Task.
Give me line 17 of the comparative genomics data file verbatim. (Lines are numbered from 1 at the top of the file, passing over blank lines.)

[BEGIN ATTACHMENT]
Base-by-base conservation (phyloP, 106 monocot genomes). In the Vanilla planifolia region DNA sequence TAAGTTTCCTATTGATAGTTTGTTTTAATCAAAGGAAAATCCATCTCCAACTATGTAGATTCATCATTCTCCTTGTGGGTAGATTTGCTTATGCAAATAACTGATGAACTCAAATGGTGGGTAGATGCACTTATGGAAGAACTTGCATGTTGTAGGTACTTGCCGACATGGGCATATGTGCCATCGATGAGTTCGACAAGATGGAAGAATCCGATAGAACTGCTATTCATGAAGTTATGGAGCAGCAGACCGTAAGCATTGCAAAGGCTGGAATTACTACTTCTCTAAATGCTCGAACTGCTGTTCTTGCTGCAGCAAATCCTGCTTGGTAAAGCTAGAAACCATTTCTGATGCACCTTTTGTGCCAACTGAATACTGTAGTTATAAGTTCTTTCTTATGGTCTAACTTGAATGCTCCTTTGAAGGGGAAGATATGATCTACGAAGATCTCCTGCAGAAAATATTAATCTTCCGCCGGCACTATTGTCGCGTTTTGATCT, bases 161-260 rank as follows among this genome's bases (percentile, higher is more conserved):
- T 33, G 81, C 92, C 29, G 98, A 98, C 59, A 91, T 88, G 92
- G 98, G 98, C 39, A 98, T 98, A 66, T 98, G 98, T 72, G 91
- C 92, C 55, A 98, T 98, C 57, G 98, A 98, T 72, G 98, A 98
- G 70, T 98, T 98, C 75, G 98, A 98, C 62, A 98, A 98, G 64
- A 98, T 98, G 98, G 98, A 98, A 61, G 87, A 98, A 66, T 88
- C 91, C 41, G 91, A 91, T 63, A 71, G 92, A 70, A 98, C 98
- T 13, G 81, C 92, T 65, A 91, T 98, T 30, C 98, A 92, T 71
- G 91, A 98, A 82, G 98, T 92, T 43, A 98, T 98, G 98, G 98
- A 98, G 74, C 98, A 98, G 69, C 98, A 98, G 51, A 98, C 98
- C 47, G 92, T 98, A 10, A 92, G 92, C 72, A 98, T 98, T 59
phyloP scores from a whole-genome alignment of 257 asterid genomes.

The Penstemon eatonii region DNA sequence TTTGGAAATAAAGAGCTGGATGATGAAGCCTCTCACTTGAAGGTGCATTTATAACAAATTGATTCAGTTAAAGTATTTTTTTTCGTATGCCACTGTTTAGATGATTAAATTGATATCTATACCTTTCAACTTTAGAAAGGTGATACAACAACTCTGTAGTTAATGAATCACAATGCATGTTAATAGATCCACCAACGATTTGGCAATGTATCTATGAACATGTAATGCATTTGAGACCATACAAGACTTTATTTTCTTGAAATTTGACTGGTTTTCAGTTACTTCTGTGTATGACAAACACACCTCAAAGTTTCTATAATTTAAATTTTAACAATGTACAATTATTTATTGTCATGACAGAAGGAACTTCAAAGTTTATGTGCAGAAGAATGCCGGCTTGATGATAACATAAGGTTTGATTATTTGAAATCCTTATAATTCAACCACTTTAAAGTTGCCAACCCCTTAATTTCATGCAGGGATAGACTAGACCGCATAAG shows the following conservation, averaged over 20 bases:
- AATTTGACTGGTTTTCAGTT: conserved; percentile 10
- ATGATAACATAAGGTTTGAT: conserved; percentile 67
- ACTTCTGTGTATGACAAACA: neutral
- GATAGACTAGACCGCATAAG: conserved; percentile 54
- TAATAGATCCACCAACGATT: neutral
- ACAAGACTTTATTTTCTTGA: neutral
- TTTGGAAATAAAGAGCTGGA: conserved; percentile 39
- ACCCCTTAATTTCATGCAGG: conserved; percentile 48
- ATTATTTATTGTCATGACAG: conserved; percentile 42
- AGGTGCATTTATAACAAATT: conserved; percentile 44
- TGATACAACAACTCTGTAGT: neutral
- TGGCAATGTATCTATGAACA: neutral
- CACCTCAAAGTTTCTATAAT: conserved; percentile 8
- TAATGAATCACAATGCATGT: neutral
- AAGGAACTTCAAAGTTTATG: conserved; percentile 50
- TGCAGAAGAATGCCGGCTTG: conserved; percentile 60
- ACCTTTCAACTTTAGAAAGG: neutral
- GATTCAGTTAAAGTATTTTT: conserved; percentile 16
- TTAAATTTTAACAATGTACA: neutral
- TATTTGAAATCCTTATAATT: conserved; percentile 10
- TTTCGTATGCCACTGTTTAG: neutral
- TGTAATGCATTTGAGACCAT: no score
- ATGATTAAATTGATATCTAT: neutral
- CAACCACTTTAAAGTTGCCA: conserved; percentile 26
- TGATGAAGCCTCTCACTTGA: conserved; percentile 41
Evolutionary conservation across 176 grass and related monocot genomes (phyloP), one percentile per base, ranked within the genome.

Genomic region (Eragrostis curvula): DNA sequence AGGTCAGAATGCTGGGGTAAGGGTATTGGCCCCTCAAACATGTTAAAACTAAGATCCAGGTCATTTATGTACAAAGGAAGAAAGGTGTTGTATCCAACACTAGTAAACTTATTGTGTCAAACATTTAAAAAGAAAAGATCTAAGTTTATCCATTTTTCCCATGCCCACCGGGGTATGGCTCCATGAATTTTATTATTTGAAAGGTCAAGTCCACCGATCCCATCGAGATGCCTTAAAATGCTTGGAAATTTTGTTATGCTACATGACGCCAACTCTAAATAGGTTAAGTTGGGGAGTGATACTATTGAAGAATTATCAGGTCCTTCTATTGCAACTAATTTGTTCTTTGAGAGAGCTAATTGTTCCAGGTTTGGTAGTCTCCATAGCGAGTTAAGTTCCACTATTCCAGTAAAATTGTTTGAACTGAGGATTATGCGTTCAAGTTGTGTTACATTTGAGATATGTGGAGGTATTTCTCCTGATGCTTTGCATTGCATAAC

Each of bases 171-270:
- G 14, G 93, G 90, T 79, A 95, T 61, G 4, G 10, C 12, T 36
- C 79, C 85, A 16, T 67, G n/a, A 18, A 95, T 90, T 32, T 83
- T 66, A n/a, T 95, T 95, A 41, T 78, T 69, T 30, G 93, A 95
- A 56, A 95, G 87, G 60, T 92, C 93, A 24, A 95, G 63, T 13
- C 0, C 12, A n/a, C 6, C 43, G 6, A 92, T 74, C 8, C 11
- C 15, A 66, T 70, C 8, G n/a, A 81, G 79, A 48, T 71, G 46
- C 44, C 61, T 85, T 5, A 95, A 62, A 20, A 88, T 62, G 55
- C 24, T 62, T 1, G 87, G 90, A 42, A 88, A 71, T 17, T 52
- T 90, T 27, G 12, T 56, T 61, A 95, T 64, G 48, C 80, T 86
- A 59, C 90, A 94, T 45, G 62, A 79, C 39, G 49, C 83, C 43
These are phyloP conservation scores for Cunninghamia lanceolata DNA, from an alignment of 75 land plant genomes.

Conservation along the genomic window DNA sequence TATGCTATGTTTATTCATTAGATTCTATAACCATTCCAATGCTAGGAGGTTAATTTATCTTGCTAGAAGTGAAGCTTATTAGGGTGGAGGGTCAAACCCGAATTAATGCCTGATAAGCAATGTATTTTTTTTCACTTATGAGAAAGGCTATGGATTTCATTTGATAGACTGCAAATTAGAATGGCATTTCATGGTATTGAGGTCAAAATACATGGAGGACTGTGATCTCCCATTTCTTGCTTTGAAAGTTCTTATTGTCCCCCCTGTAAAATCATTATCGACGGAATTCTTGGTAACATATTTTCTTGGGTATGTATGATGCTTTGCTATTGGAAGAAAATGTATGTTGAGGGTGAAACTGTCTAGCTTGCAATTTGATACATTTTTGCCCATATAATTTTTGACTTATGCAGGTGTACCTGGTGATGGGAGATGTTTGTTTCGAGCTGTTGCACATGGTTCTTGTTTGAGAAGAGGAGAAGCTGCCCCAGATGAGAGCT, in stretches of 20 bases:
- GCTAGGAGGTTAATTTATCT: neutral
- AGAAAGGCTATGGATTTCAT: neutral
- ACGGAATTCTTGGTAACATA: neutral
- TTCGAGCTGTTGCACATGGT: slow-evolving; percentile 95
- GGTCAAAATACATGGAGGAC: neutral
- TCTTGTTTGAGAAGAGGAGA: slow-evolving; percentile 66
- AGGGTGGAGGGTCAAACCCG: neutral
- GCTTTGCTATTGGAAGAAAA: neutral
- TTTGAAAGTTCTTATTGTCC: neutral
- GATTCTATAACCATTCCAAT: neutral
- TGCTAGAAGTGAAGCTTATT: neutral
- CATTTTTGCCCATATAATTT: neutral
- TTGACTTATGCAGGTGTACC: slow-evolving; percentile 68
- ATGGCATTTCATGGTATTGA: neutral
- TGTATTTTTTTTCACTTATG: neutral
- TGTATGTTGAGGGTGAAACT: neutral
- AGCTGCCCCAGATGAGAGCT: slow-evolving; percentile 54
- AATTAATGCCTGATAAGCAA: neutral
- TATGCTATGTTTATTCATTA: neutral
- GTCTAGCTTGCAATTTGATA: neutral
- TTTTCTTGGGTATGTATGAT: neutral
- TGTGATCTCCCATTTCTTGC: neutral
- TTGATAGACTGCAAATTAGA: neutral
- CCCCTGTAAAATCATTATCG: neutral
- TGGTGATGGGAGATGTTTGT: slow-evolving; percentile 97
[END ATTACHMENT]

- GATAGACTAGACCGCATAAG: conserved; percentile 54